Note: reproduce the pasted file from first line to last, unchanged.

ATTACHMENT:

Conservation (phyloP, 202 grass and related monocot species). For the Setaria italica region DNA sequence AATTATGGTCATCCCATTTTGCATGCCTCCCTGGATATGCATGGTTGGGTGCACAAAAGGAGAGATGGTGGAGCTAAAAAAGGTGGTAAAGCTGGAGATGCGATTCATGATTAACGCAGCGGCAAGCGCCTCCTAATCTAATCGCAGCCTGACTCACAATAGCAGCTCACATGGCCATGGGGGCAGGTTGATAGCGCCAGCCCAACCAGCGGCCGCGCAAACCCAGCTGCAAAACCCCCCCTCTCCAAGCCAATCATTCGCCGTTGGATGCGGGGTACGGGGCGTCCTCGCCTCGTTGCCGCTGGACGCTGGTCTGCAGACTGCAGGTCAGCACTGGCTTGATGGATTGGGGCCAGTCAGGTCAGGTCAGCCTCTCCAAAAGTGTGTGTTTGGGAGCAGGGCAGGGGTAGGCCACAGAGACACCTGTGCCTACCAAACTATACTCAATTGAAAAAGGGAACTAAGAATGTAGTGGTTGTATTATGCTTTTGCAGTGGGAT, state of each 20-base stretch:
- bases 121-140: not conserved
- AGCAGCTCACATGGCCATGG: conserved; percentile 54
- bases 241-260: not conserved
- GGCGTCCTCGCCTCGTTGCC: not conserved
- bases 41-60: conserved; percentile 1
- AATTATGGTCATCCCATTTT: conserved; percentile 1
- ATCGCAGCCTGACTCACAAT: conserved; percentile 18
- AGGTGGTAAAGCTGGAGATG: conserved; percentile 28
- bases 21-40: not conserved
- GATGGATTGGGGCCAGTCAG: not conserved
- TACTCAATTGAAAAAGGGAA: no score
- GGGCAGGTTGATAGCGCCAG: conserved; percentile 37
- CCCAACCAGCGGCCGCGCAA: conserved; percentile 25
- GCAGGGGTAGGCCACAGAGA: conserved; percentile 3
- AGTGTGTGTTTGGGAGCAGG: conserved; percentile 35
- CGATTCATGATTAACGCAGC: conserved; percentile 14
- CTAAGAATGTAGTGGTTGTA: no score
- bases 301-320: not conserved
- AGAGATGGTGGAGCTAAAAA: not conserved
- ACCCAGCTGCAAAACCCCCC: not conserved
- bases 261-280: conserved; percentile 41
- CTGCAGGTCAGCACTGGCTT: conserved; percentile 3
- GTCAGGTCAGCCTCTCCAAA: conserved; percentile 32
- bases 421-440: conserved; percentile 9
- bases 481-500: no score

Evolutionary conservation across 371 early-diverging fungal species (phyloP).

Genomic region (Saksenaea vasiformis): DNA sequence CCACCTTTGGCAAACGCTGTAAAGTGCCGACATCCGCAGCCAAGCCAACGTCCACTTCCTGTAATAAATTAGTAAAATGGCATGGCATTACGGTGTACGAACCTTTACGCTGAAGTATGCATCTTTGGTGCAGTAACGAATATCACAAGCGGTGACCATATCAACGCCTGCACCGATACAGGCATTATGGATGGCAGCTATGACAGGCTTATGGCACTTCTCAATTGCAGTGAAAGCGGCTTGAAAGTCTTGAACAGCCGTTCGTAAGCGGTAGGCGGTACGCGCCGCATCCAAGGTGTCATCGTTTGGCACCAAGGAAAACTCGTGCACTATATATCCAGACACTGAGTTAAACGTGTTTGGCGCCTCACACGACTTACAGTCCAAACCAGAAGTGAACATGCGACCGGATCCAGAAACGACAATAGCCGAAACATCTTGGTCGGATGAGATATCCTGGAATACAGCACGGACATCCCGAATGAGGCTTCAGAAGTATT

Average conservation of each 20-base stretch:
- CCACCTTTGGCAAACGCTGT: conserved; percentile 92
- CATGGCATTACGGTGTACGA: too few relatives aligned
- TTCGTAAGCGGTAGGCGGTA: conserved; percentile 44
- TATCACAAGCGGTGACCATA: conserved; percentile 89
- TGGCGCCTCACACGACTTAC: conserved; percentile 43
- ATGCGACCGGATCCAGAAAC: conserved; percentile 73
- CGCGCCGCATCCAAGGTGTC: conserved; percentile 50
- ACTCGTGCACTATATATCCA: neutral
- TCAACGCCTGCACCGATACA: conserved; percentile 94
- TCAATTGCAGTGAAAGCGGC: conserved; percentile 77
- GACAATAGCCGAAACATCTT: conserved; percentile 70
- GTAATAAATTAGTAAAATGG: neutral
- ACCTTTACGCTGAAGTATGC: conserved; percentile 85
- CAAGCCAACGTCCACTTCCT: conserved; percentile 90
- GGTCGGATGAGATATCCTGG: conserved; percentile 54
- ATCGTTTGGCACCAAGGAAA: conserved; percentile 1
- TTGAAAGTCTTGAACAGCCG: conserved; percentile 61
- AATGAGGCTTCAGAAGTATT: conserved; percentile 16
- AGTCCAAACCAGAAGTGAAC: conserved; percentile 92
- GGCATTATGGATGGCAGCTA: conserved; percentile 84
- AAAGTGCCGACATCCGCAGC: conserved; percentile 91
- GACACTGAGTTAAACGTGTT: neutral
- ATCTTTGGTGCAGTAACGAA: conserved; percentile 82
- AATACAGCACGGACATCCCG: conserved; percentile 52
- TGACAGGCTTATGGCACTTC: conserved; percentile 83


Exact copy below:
Conservation (phyloP, 202 grass and related monocot species). For the Setaria italica region DNA sequence AATTATGGTCATCCCATTTTGCATGCCTCCCTGGATATGCATGGTTGGGTGCACAAAAGGAGAGATGGTGGAGCTAAAAAAGGTGGTAAAGCTGGAGATGCGATTCATGATTAACGCAGCGGCAAGCGCCTCCTAATCTAATCGCAGCCTGACTCACAATAGCAGCTCACATGGCCATGGGGGCAGGTTGATAGCGCCAGCCCAACCAGCGGCCGCGCAAACCCAGCTGCAAAACCCCCCCTCTCCAAGCCAATCATTCGCCGTTGGATGCGGGGTACGGGGCGTCCTCGCCTCGTTGCCGCTGGACGCTGGTCTGCAGACTGCAGGTCAGCACTGGCTTGATGGATTGGGGCCAGTCAGGTCAGGTCAGCCTCTCCAAAAGTGTGTGTTTGGGAGCAGGGCAGGGGTAGGCCACAGAGACACCTGTGCCTACCAAACTATACTCAATTGAAAAAGGGAACTAAGAATGTAGTGGTTGTATTATGCTTTTGCAGTGGGAT, state of each 20-base stretch:
- bases 121-140: not conserved
- AGCAGCTCACATGGCCATGG: conserved; percentile 54
- bases 241-260: not conserved
- GGCGTCCTCGCCTCGTTGCC: not conserved
- bases 41-60: conserved; percentile 1
- AATTATGGTCATCCCATTTT: conserved; percentile 1
- ATCGCAGCCTGACTCACAAT: conserved; percentile 18
- AGGTGGTAAAGCTGGAGATG: conserved; percentile 28
- bases 21-40: not conserved
- GATGGATTGGGGCCAGTCAG: not conserved
- TACTCAATTGAAAAAGGGAA: no score
- GGGCAGGTTGATAGCGCCAG: conserved; percentile 37
- CCCAACCAGCGGCCGCGCAA: conserved; percentile 25
- GCAGGGGTAGGCCACAGAGA: conserved; percentile 3
- AGTGTGTGTTTGGGAGCAGG: conserved; percentile 35
- CGATTCATGATTAACGCAGC: conserved; percentile 14
- CTAAGAATGTAGTGGTTGTA: no score
- bases 301-320: not conserved
- AGAGATGGTGGAGCTAAAAA: not conserved
- ACCCAGCTGCAAAACCCCCC: not conserved
- bases 261-280: conserved; percentile 41
- CTGCAGGTCAGCACTGGCTT: conserved; percentile 3
- GTCAGGTCAGCCTCTCCAAA: conserved; percentile 32
- bases 421-440: conserved; percentile 9
- bases 481-500: no score

Evolutionary conservation across 371 early-diverging fungal species (phyloP).

Genomic region (Saksenaea vasiformis): DNA sequence CCACCTTTGGCAAACGCTGTAAAGTGCCGACATCCGCAGCCAAGCCAACGTCCACTTCCTGTAATAAATTAGTAAAATGGCATGGCATTACGGTGTACGAACCTTTACGCTGAAGTATGCATCTTTGGTGCAGTAACGAATATCACAAGCGGTGACCATATCAACGCCTGCACCGATACAGGCATTATGGATGGCAGCTATGACAGGCTTATGGCACTTCTCAATTGCAGTGAAAGCGGCTTGAAAGTCTTGAACAGCCGTTCGTAAGCGGTAGGCGGTACGCGCCGCATCCAAGGTGTCATCGTTTGGCACCAAGGAAAACTCGTGCACTATATATCCAGACACTGAGTTAAACGTGTTTGGCGCCTCACACGACTTACAGTCCAAACCAGAAGTGAACATGCGACCGGATCCAGAAACGACAATAGCCGAAACATCTTGGTCGGATGAGATATCCTGGAATACAGCACGGACATCCCGAATGAGGCTTCAGAAGTATT

Average conservation of each 20-base stretch:
- CCACCTTTGGCAAACGCTGT: conserved; percentile 92
- CATGGCATTACGGTGTACGA: too few relatives aligned
- TTCGTAAGCGGTAGGCGGTA: conserved; percentile 44
- TATCACAAGCGGTGACCATA: conserved; percentile 89
- TGGCGCCTCACACGACTTAC: conserved; percentile 43
- ATGCGACCGGATCCAGAAAC: conserved; percentile 73
- CGCGCCGCATCCAAGGTGTC: conserved; percentile 50
- ACTCGTGCACTATATATCCA: neutral
- TCAACGCCTGCACCGATACA: conserved; percentile 94
- TCAATTGCAGTGAAAGCGGC: conserved; percentile 77
- GACAATAGCCGAAACATCTT: conserved; percentile 70
- GTAATAAATTAGTAAAATGG: neutral
- ACCTTTACGCTGAAGTATGC: conserved; percentile 85
- CAAGCCAACGTCCACTTCCT: conserved; percentile 90
- GGTCGGATGAGATATCCTGG: conserved; percentile 54
- ATCGTTTGGCACCAAGGAAA: conserved; percentile 1
- TTGAAAGTCTTGAACAGCCG: conserved; percentile 61
- AATGAGGCTTCAGAAGTATT: conserved; percentile 16
- AGTCCAAACCAGAAGTGAAC: conserved; percentile 92
- GGCATTATGGATGGCAGCTA: conserved; percentile 84
- AAAGTGCCGACATCCGCAGC: conserved; percentile 91
- GACACTGAGTTAAACGTGTT: neutral
- ATCTTTGGTGCAGTAACGAA: conserved; percentile 82
- AATACAGCACGGACATCCCG: conserved; percentile 52
- TGACAGGCTTATGGCACTTC: conserved; percentile 83